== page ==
How Did Franklin D Roosevelt Impact The World

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The President who Impacted the World Franklin Delano Roosevelt, the 32nd president of the United States, was arguably one of the greatest presidents, due to the way he approached and handled issues while he served in office. His commitment to the country, as he served in office for three terms, the maximum of any president, earned him respect and admiration from all people, even if they did not agree with all of his policies. Franklin D. Roosevelt affected humanity in both an economic and militaristic way. As Roosevelt was serving during the Great Depression, his policies and movements towards better economics helped to influence the United States in a positive way. He also made smart and careful decisions while handling the United States …show more content…

“…only two days after he took office, Roosevelt closed all of the banks and set up a committee to determine the soundness of each one before allowing it to reopen” (“Franklin Delano Roosevelt”). Every bank in the country closed because Roosevelt wanted to determine how each bank financially stood, and would reopen them once Congress could support the international banking system. In doing this, he prevented a sudden failure of all banks over the entire country. Many Americans became hopeful after seeing Roosevelt’s sudden, confident decisions as president. President Roosevelt also created several organizations regarding unemployment to help give citizens work. He created the Civilian Conservation Corps to handle the unemployment problem as well as the Public Works Administration. The Civilian Conservation Corps put about 2.7 million people to work in the nation’s forests planting trees, fighting forest fires, and building dams. The Public Works Administration gave jobs of construction such as building schools, hospitals, roads, bridges, and sewage systems (Grapes 29-30). With so many people out of work from either losing their jobs or being laid off, …show more content…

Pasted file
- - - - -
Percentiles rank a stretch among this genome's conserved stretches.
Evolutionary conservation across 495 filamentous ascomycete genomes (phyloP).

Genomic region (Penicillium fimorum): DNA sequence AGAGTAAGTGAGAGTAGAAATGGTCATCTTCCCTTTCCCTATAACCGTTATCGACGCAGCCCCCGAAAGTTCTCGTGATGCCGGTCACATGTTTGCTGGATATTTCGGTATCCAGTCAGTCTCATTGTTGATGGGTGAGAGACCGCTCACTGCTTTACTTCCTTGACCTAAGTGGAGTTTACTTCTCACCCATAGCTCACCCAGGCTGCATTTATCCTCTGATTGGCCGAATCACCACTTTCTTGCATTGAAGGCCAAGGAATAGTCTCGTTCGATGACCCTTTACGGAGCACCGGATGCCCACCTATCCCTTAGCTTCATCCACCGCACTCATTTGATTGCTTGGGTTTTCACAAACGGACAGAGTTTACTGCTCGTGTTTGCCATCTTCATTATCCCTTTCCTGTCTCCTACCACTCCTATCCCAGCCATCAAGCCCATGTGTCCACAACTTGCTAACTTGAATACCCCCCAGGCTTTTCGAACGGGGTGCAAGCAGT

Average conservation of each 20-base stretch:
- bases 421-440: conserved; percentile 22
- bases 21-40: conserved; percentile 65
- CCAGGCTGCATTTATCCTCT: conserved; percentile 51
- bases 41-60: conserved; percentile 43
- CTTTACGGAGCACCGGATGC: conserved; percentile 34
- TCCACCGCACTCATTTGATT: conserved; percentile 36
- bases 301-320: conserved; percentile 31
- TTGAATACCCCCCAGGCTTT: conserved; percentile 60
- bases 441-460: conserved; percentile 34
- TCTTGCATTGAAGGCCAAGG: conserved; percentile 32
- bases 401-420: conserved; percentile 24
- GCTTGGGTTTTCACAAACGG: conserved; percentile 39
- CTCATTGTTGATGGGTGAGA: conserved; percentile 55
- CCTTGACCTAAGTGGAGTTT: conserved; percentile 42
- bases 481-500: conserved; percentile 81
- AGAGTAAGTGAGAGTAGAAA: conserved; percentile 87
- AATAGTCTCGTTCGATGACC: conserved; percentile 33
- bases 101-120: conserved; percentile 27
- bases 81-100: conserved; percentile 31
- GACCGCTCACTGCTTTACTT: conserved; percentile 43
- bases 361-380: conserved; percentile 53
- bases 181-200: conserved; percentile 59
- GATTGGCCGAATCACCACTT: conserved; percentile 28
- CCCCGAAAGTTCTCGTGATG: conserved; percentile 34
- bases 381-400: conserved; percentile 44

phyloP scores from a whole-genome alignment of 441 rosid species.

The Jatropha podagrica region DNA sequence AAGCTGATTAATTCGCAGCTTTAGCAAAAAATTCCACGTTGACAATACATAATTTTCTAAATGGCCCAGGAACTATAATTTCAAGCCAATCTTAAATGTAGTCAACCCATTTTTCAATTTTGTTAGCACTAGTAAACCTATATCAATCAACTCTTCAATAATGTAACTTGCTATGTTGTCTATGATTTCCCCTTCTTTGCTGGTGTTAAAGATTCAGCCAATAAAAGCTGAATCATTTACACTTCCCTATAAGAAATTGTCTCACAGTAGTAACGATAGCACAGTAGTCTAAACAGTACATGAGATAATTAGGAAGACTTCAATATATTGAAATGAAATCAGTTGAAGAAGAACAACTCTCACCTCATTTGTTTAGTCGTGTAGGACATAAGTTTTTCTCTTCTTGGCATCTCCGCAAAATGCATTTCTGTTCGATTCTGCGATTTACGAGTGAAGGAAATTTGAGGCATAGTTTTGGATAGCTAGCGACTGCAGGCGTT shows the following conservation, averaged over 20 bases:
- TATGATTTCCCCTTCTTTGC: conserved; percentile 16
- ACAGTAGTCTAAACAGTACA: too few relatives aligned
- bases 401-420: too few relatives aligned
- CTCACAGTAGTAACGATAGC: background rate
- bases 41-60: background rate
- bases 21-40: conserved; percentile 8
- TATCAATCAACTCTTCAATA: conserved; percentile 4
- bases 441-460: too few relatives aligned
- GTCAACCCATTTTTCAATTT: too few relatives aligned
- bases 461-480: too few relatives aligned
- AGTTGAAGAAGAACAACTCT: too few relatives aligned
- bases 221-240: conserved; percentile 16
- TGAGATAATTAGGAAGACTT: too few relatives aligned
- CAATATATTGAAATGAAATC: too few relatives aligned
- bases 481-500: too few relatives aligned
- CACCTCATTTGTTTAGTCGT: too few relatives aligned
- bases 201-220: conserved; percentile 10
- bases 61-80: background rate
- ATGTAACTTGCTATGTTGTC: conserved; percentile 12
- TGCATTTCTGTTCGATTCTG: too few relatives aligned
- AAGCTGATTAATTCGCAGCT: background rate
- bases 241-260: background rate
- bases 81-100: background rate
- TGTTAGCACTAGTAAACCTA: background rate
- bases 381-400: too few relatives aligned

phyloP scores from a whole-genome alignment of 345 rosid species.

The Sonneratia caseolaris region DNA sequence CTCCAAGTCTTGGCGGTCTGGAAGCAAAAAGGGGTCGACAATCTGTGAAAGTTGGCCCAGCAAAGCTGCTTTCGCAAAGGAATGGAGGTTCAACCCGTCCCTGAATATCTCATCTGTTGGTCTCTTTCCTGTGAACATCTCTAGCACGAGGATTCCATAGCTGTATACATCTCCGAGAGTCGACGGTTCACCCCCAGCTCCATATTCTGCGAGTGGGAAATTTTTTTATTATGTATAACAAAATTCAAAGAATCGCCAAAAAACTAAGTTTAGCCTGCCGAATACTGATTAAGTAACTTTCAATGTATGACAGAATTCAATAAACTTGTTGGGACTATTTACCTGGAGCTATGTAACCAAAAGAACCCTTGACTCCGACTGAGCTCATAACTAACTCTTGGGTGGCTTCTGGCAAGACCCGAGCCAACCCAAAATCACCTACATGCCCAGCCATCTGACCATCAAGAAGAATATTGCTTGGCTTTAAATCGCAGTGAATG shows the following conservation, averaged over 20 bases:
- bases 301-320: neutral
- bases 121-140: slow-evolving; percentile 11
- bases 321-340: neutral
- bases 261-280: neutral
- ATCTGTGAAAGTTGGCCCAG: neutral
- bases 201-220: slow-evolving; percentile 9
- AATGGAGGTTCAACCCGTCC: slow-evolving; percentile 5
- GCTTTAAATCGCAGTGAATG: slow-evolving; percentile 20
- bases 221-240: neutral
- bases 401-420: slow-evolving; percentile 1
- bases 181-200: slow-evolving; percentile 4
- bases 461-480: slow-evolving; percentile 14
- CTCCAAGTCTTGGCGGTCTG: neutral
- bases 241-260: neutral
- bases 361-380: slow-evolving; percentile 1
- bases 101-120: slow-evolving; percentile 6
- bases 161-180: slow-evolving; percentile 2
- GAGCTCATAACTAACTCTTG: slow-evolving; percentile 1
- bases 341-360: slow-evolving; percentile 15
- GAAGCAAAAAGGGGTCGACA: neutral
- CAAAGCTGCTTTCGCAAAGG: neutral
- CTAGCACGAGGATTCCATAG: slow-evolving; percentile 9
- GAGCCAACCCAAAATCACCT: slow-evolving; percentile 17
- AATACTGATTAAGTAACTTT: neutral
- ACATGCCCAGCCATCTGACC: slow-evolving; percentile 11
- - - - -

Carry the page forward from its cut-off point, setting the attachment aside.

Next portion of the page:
A tragic event caused by another nation towards the U.S. caused President Roosevelt to decide to enter the war as a dominating power. On October 17, 1931, the USS Kearny, an American ship, was hit by German torpedoes. Eleven American sailors were killed in the attack, and on October 31, a German submarine torpedoed the U.S. destroyer Reuben James. Because of the attacks, Roosevelt declared an unlimited national emergency, urging Americans to start war then, rather than waiting for it on their own soil (Grapes 38). This eye-opening event caused F.D.R. to realize how urgent it was to get involved in the war voluntarily before the country was forced to get involved in a much tougher scenario. It was a smart decision for the President to join the war at this time, because if he did not, then the unknown circumstances of waiting may have been a fatal mistake. Also, the new industry of weapon making in preparation for the war released the United States from the burden of the Great Depression. Once he decided to join the war, “he met with the British prime minister Winston Churchill on a battleship off Newfoundland, Canada. The result was the Atlantic Charter. The close personal trust between the two men was to be the keystone of the Allied war effort.” (Cornfield). During the meeting, the men formed the Atlantic

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